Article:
Alternate title –  Where is my f’n ten-page document and why am I left with one line and a silly triangle?

MS Word 2013 offers a cool new feature: the ability to collapse/hide sections of a document.


The picture above shows a document with a collapsed Mid Header2 section (and collapsed Mini Header section).

Why Collapse?

If you have a complex document, it’s clever to present, at first glance, only highlights/ structure of the document, but to allow the reader to dig into the complexity at her pace and according to her interests. I first fell in love with this feature on Wiki pages where we could offer a list of OS configuration options but clicking on any option would show the details for that option only. I am happy to see it available for Word docs.

How To Collapse? 

MS Word offers this feature only at the heading level.  If you click on a heading or hover your mouse over any heading (more below), a triangle appears at the bottom left of the header line. If you click on this icon all text down to the next heading of equal priority disappears – showing only the header and an always-visible icon next to the paragraph which allows you to re-expand the paragraph.  If you print the document, the collapsed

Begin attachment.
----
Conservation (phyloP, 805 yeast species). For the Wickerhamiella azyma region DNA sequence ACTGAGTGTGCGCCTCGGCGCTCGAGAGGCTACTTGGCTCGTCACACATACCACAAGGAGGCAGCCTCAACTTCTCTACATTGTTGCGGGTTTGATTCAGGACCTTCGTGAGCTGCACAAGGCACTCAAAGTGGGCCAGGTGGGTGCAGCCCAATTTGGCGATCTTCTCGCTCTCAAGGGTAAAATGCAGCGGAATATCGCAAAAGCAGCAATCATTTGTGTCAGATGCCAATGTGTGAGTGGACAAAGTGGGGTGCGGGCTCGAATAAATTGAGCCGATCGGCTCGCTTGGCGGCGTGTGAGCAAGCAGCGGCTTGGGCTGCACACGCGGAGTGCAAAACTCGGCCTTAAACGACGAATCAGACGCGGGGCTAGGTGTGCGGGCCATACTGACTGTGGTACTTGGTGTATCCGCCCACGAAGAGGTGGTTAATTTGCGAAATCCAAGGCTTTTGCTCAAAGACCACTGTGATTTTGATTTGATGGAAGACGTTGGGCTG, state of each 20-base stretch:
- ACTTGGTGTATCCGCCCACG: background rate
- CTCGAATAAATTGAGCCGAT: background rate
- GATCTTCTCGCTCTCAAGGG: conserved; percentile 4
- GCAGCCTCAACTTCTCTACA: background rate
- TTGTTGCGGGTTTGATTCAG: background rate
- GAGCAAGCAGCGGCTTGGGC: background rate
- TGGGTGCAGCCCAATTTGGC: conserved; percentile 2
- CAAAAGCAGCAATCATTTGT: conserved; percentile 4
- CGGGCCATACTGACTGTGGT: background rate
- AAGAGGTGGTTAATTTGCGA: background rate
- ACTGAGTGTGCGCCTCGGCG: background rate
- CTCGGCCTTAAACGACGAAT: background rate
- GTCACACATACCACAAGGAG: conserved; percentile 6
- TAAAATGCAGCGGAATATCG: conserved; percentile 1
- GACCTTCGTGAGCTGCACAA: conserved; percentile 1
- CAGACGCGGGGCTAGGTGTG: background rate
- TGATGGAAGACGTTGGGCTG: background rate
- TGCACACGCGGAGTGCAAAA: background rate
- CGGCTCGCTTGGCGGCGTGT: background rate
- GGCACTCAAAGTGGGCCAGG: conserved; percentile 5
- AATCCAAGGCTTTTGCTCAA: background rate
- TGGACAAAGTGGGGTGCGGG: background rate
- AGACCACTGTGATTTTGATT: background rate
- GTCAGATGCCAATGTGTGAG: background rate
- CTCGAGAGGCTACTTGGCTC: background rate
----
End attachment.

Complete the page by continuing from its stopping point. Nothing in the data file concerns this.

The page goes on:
section does not print (and the expansion icon is not printed).


Headers are found on the Styles section of the Home ribbonbar. See the graphic for an example.  Headers allow you to create an outline for your document: to group it into sections and subsections. To create a heading, select a line and click the level of heading it should become: Heading1 for the document title, Heading8 for a minor section and several options in between.  To discharge a line back into the general population of text, highlight it and click the Normal style.  Hovering over a heading style on the toolbar will cause a square dot to show up next to all headings.
You can change the properties of a heading level by right clicking the toolbar heading. Then select paragraph and set the style changes to apply them to all headings of that type. As you can also see in the picture, you can even set a paragraph style to be hidden by default. Most headers start with a number, but you can delete this, or you can choose not to include numbers in the header properties.